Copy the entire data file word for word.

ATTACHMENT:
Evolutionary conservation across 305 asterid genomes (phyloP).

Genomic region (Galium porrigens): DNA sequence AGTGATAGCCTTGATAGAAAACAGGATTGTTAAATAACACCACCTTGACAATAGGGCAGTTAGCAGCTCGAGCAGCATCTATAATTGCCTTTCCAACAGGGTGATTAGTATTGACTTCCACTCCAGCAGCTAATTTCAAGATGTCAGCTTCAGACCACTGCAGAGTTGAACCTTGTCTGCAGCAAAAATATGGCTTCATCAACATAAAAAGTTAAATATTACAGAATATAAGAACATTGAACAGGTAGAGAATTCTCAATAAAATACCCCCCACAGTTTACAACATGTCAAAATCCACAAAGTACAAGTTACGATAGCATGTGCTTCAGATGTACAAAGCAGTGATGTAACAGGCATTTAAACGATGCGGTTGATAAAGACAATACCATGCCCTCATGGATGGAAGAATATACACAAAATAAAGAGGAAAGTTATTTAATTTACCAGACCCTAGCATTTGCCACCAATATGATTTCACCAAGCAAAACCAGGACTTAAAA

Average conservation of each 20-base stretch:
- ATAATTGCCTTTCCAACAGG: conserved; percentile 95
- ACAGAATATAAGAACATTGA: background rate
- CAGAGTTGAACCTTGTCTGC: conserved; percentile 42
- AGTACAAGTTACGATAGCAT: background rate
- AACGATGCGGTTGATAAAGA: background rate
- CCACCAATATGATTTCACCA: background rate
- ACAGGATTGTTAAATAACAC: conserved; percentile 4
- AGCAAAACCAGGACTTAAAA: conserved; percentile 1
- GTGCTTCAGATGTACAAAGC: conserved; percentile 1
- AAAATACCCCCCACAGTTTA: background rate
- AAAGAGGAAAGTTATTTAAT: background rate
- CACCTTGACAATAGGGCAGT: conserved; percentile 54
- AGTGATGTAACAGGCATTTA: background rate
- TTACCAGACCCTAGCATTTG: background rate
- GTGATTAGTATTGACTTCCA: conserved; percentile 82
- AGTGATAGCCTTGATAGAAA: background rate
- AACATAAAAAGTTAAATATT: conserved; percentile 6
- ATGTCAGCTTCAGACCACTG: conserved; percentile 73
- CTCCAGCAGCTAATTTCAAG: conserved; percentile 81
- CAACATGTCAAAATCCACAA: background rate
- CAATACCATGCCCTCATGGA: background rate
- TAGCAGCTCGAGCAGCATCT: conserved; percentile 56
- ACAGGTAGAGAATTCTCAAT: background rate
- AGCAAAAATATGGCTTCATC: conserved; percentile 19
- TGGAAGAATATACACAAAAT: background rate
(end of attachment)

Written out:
Evolutionary conservation across 305 asterid genomes (phyloP).

Genomic region (Galium porrigens): DNA sequence AGTGATAGCCTTGATAGAAAACAGGATTGTTAAATAACACCACCTTGACAATAGGGCAGTTAGCAGCTCGAGCAGCATCTATAATTGCCTTTCCAACAGGGTGATTAGTATTGACTTCCACTCCAGCAGCTAATTTCAAGATGTCAGCTTCAGACCACTGCAGAGTTGAACCTTGTCTGCAGCAAAAATATGGCTTCATCAACATAAAAAGTTAAATATTACAGAATATAAGAACATTGAACAGGTAGAGAATTCTCAATAAAATACCCCCCACAGTTTACAACATGTCAAAATCCACAAAGTACAAGTTACGATAGCATGTGCTTCAGATGTACAAAGCAGTGATGTAACAGGCATTTAAACGATGCGGTTGATAAAGACAATACCATGCCCTCATGGATGGAAGAATATACACAAAATAAAGAGGAAAGTTATTTAATTTACCAGACCCTAGCATTTGCCACCAATATGATTTCACCAAGCAAAACCAGGACTTAAAA

Average conservation of each 20-base stretch:
- ATAATTGCCTTTCCAACAGG: conserved; percentile 95
- ACAGAATATAAGAACATTGA: background rate
- CAGAGTTGAACCTTGTCTGC: conserved; percentile 42
- AGTACAAGTTACGATAGCAT: background rate
- AACGATGCGGTTGATAAAGA: background rate
- CCACCAATATGATTTCACCA: background rate
- ACAGGATTGTTAAATAACAC: conserved; percentile 4
- AGCAAAACCAGGACTTAAAA: conserved; percentile 1
- GTGCTTCAGATGTACAAAGC: conserved; percentile 1
- AAAATACCCCCCACAGTTTA: background rate
- AAAGAGGAAAGTTATTTAAT: background rate
- CACCTTGACAATAGGGCAGT: conserved; percentile 54
- AGTGATGTAACAGGCATTTA: background rate
- TTACCAGACCCTAGCATTTG: background rate
- GTGATTAGTATTGACTTCCA: conserved; percentile 82
- AGTGATAGCCTTGATAGAAA: background rate
- AACATAAAAAGTTAAATATT: conserved; percentile 6
- ATGTCAGCTTCAGACCACTG: conserved; percentile 73
- CTCCAGCAGCTAATTTCAAG: conserved; percentile 81
- CAACATGTCAAAATCCACAA: background rate
- CAATACCATGCCCTCATGGA: background rate
- TAGCAGCTCGAGCAGCATCT: conserved; percentile 56
- ACAGGTAGAGAATTCTCAAT: background rate
- AGCAAAAATATGGCTTCATC: conserved; percentile 19
- TGGAAGAATATACACAAAAT: background rate